J. Frank Ligon Papers, 1965-1979 (MSS Ligon): The J. Frank Ligon Papers consist of materials created and assembled by Ligon in the course of a series of administrative roles for academic programs at Oregon State University – specifically his roles in the 1960s and 1970s as Director of Summer Term, Assistant to the President for Continuing Education, Curriculum Coordinator, and Assistant to the President for Community College Relations.  J. Frank Ligon was a faculty member and administrator at Oregon State University from 1946 until his retirement in 1981.

Charles Burton Winne Scrapbooks, 1916-1979 (MSS Winne): The Charles Burton Winne Scrapbooks are comprised of two scrapbooks assembled by alumnus Charles Burton “Burt” Winne that document his student experience at Oregon Agricultural College (OAC) and service in the Army during War World I. Winne graduated from OAC in 1924 with a bachelor’s degree in engineering.

James Kenneth Fleshman Photograph Album, 1927 (P 250):

The James Kenneth Fleshman Photograph Album consists of images of the Oregon Agricultural College campus taken by Fleshman, likely for an Introduction to Photography class in the fall of 1927.  James Kenneth Fleshman attended Oregon Agricultural College in the mid-1920s and graduated in 1928 with a B.S. degree in chemical engineering.

Images from this collection have been digitized and are available in Oregon Digital.

One of the guides is for a collection that was initially acquired in 2020 and for which an addition was received in 2021: 

Josh Worden Interviews on OSU Athletics, 2020-2021 (MSS Worden): The Josh Worden Interviews on Oregon State University Athletics were recorded by Worden, an OSU alum, for syndication on a podcast titled Beaver Tales. Conducted primarily with former OSU athletes and coaches, the interviews touch on the highlights of each interviewee’s athletic career while also documenting their lives following their departure from the university. The collection includes representation of nearly every varsity sport sponsored by Oregon State, with particular emphasis on Beaver baseball. Born digital .mp3 audio files of each interview are available in the SCARC reading room or upon patron request.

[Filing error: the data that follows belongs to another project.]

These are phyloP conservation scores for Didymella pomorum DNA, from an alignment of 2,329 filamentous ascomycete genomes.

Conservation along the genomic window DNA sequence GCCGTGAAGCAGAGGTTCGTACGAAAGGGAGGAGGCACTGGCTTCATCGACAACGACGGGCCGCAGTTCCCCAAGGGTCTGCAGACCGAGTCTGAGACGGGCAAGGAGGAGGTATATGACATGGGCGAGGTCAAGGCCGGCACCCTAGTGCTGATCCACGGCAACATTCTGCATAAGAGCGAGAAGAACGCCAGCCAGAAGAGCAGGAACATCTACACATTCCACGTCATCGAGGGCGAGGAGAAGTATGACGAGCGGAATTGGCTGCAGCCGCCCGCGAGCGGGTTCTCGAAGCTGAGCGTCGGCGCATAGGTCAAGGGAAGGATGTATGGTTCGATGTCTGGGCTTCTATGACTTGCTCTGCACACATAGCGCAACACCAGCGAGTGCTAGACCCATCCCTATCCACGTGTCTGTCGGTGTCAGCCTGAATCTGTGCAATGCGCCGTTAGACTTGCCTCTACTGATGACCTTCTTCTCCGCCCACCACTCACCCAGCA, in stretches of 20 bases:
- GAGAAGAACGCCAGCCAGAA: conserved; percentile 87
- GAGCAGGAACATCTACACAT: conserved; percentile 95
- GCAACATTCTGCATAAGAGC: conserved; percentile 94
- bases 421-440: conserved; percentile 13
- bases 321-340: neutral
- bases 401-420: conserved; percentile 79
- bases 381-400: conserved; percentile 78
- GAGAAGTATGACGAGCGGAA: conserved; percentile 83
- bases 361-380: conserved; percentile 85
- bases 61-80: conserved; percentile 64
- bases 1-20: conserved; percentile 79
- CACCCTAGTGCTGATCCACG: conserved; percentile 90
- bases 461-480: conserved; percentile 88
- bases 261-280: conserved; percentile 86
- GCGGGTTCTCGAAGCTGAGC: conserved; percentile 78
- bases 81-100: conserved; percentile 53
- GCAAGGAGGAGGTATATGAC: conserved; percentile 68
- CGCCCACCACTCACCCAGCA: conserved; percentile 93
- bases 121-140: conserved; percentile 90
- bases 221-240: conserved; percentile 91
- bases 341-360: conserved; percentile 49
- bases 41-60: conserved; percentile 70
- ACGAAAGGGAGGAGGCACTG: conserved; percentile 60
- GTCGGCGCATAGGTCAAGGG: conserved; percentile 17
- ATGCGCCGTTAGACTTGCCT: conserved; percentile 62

New collection guides in February and March!

We have several new guides to archival collections just for you!

Oregon State University Folk Club Records, 1908-2014 (MSS Folk Club)

The Oregon State University Folk Club Records contain records pertaining to the group’s charitable and social activities, and general records including annual reports, constitutions and bylaws, correspondence, meeting minutes, newsletters, news clippings, statements of policies and guidelines, and yearbooks. Also included in the collection are series documenting the establishment, activities, and membership of the Newcomers Club – a “department” of the Folk Club for those new to Corvallis and the OSU community – and the Thrift Shop of OSU Folk Club, which was established in 1949. Originally formed as the College Folk Club in 1908, the name was changed to the OSU Folk Club in 1972.

Donald Wesley Morse Photograph Album, 1917-1922 (P 255)

The Donald Wesley Morse Photograph Album documents the student life of Don Morse at Oregon Agricultural College in 1917-1921 and his convalescence at the U.S. Veterans Hospital in Walla Walla, Washington in 1922-1923.  Morse served in the U.S. Navy during World War I and graduated from Oregon Agricultural College with a B.S. in Commerce in 1921.  Morse died in 1923 of tuberculosis that he contracted during his wartime service. Images from this collection have been digitized and are available in Oregon Digital.

Henry C. Gilbert Photograph Collection, 1905-1917 (P 158)